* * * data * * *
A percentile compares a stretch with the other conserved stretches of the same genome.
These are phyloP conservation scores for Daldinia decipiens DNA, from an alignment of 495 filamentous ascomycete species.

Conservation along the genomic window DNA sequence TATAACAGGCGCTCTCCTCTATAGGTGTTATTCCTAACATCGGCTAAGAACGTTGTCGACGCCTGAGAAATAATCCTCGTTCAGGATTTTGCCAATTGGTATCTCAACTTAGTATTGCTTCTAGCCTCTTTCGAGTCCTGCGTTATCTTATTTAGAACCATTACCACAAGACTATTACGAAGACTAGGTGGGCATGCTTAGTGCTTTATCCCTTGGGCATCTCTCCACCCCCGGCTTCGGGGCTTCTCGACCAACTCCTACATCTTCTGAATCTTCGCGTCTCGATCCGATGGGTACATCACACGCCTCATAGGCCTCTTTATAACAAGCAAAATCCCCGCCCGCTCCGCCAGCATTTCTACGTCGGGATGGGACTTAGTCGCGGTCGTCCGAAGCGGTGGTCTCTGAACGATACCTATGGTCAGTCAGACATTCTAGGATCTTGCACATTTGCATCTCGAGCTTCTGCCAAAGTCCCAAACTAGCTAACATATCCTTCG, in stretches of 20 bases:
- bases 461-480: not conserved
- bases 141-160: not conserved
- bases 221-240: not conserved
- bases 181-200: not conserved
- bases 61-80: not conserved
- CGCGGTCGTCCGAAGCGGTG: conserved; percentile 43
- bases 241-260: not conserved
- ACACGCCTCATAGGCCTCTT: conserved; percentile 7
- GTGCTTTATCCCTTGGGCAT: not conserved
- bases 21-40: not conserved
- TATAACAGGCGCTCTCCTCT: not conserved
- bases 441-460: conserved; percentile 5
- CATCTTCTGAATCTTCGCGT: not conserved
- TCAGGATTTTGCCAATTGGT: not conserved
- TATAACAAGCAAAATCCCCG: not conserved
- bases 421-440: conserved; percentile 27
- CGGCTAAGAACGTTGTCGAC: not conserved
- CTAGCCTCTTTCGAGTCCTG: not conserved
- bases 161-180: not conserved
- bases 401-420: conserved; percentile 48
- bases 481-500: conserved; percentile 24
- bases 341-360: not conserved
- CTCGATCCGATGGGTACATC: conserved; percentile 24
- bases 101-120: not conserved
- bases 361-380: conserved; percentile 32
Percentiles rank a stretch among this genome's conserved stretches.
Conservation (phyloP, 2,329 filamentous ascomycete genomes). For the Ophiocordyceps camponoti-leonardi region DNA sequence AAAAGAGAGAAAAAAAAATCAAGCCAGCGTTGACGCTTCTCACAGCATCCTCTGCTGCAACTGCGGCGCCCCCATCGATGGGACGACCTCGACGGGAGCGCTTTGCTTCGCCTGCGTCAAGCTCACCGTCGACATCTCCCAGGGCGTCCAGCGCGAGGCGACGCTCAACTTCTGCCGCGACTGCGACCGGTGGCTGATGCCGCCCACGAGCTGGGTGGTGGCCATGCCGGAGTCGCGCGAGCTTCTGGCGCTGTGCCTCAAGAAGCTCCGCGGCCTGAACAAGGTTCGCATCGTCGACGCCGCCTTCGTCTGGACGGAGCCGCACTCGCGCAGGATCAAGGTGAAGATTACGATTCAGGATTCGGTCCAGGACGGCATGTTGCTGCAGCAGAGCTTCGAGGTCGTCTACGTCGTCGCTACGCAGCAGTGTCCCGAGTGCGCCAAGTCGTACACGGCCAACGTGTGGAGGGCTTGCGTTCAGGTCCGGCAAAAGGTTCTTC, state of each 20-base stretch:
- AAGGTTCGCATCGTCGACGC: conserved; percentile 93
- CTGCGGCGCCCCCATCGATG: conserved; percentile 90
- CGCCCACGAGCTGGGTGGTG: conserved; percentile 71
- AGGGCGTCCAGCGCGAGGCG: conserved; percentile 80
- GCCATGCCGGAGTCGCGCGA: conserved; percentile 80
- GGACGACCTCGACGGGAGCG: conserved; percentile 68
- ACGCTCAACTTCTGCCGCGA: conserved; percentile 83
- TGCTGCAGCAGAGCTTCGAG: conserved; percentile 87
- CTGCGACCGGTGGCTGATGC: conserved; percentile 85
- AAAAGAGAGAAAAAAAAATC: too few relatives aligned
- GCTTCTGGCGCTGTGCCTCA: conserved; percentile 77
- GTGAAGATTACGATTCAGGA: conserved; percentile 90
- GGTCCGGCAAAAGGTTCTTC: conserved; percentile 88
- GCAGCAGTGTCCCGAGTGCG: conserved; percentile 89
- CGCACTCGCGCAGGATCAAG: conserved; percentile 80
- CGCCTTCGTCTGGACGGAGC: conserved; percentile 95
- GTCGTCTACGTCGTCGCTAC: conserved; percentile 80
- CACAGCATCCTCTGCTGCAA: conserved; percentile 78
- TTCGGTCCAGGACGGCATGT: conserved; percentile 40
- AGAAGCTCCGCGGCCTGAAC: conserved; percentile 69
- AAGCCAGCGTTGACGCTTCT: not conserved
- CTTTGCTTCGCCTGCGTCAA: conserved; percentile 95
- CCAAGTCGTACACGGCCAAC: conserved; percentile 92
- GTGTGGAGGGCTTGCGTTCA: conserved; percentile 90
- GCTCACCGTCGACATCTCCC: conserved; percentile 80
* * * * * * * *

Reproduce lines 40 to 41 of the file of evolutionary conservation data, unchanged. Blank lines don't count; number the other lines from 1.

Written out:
- AAAAGAGAGAAAAAAAAATC: too few relatives aligned
- GCTTCTGGCGCTGTGCCTCA: conserved; percentile 77